Investment bonds are often marketed as being a tax effective way of saving for your children or grandchildren. This article explains why they aren’t all they are cracked up to be and for most people you are better off investing in Exchange Traded Funds (ETFs) in your own name.
What are investment bonds
Investment bonds are a way of long-term investing in a range of actively managed or index funds. You choose the investment and the investment bond provider pays tax so you don’t need to. They are often used for people to pass wealth from one generation to the next, saving for your children’s future education expenses, or for covering future funeral expenses.
How is tax paid
The investment bond provider pays tax at the company tax rate (30%). The investor then doesn’t need to include it in their personal tax return.
What’s the catch
Fees – Most investment bond providers charge up to 0.6% for management fees, in addition to the investment fee. As with any long term investment, administration fees like this will reduce your future returns.
Capital Gains Tax (CGT) – With personally held investments, you get to defer any capital gains tax until you sell your investment (and you also get the 50% CGT discount if you hold it for more than 12 months). With investment bonds, all capital gains are included as income each year. You therefore don’t get the same level of compound returns as you do with personally held investments.
Choice of investments – Most investment bond providers have a wide range of investments to choose from, but most come with high investment fees. Most of these investments are actively managed funds. History has shown that 75% of these types of funds don’t beat the index they track. By investing through ETFs, you get returns in line with the index and you pay relatively low fees.
Flexibility – With investment bonds you need to keep your money invested for 10 years otherwise you will lose most of the tax benefits. With ETFs, you can sell them whenever you want or need. As long as you have held them for more than 12 months you will still get the 50% CGT discount. Further, you can time the sale of them to coincide with you having a lower income (or make an additional contribution to super!), which will further reduce any capital gains tax you will need to pay.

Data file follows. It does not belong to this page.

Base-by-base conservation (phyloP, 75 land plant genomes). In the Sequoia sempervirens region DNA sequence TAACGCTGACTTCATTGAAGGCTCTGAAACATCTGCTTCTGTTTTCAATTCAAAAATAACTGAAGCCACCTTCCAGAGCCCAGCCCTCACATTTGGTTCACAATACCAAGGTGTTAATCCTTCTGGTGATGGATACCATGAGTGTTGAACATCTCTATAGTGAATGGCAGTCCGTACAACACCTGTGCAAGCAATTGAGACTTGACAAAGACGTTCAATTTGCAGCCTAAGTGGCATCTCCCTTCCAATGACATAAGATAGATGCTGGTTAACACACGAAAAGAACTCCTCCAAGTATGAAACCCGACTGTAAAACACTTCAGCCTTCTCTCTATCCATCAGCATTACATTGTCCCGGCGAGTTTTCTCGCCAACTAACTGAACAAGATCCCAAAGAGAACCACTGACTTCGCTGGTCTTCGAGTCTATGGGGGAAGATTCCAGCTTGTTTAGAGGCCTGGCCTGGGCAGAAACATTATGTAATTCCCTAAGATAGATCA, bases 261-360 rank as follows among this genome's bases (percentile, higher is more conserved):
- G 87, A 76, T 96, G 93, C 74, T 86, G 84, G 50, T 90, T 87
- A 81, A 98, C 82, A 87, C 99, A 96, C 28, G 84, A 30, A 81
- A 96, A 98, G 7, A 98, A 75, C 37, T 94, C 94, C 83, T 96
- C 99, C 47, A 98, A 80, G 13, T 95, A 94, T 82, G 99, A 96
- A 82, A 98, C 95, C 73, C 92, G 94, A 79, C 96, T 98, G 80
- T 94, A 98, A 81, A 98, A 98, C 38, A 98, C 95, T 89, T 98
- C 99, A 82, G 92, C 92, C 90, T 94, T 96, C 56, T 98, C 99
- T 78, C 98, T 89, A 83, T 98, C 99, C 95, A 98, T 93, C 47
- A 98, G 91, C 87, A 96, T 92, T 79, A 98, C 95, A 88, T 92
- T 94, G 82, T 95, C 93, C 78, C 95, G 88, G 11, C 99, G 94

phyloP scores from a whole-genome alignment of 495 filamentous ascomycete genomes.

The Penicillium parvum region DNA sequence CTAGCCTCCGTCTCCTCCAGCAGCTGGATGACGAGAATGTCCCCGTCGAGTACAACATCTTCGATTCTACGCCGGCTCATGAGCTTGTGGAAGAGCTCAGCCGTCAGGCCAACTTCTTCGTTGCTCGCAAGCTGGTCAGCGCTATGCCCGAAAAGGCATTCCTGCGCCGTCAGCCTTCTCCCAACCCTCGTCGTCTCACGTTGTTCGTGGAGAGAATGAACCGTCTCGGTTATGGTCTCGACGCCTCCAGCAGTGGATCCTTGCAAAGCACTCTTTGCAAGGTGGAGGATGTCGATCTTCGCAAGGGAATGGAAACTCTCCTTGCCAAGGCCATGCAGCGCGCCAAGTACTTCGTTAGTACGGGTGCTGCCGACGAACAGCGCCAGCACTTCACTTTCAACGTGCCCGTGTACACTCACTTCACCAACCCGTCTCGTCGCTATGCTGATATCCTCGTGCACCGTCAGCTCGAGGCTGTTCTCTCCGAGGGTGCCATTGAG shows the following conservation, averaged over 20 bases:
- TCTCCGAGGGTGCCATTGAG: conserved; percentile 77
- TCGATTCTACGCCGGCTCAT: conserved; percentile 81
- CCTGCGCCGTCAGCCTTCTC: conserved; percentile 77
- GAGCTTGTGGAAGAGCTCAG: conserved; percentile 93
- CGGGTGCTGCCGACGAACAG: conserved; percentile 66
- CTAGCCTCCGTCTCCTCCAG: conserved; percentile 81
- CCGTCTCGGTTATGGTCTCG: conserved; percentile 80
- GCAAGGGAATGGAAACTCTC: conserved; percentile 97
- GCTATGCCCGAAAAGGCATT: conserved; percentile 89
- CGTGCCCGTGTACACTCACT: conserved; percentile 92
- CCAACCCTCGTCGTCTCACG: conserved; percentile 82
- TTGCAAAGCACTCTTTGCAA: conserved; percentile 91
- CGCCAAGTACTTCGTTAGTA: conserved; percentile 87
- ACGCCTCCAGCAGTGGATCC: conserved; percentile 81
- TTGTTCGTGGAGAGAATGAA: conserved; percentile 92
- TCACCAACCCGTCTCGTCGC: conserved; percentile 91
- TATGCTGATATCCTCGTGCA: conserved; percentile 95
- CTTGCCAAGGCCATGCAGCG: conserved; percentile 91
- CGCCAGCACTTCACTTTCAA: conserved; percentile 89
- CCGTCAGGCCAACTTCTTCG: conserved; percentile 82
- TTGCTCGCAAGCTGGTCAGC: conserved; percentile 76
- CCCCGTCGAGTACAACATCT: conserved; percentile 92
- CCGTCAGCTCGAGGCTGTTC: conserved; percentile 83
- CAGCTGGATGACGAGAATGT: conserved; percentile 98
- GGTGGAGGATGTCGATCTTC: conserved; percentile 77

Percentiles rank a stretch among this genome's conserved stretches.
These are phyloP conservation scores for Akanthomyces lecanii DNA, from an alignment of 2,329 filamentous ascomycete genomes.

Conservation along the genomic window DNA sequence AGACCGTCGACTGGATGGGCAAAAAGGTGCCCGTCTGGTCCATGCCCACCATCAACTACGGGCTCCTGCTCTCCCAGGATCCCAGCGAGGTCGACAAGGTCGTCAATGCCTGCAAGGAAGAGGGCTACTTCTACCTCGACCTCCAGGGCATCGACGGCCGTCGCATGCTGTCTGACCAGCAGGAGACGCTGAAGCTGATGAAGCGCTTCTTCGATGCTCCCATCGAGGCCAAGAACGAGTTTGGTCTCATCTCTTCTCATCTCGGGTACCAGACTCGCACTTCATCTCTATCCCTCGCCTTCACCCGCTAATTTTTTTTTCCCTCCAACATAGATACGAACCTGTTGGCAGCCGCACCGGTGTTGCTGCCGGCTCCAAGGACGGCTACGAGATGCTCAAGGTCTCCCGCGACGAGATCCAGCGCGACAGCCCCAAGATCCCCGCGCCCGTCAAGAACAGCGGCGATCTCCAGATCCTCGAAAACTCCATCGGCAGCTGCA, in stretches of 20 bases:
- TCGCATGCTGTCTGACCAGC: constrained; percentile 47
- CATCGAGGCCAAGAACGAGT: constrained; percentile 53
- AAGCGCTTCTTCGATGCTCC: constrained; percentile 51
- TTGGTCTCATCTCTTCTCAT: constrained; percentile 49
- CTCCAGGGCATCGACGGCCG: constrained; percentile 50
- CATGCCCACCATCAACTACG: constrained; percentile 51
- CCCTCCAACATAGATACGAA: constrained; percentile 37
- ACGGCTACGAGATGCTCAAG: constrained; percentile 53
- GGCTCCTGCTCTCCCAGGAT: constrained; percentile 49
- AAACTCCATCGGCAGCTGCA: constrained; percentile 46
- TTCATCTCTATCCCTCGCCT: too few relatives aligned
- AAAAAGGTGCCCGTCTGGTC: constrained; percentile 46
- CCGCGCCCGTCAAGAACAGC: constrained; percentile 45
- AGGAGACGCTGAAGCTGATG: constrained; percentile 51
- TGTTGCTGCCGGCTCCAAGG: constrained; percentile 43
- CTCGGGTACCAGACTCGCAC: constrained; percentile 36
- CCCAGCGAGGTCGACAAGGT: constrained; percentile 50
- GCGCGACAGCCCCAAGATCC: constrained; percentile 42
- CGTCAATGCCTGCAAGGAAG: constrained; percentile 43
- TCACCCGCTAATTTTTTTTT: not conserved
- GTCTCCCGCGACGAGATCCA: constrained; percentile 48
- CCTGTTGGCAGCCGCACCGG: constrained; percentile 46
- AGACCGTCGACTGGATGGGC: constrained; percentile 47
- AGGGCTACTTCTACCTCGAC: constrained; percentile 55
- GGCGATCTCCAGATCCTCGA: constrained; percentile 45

What this looks like in practice
The best way to show you what this looks like is to run the numbers. Let’s compare investing through ETFs compared with through an investment bond.
The assumptions for this comparison are an upfront investment of $10,000 and an annual contribution of $10,000; an investment that gives an annual return of 8% (which is made up of 4% income and 4% capital gains); and the investor has an income of $150,000 and is in the 37% tax bracket.
At the end of 20 years, the value of the ETFs would be $397k versus $334k for the investment bonds.
Now let’s assume that at the end of 20 years both investments are sold. After paying $28k in capital gains tax on the ETFs (at 37%), you would still have $369k compared to the $334k from the investment bonds.
If you and your spouse earn under $180k each, from a financial perspective, you will be better off investing in ETFs in your own name rather than through investment bonds.
There is a lot of conflicting information out there. If you would like help mapping out a strategy that best suits you, we have a 6-month program that will deliver what you want. To discuss, book a chat with us via the link below or call on 0417034252 or email us at email@example.com.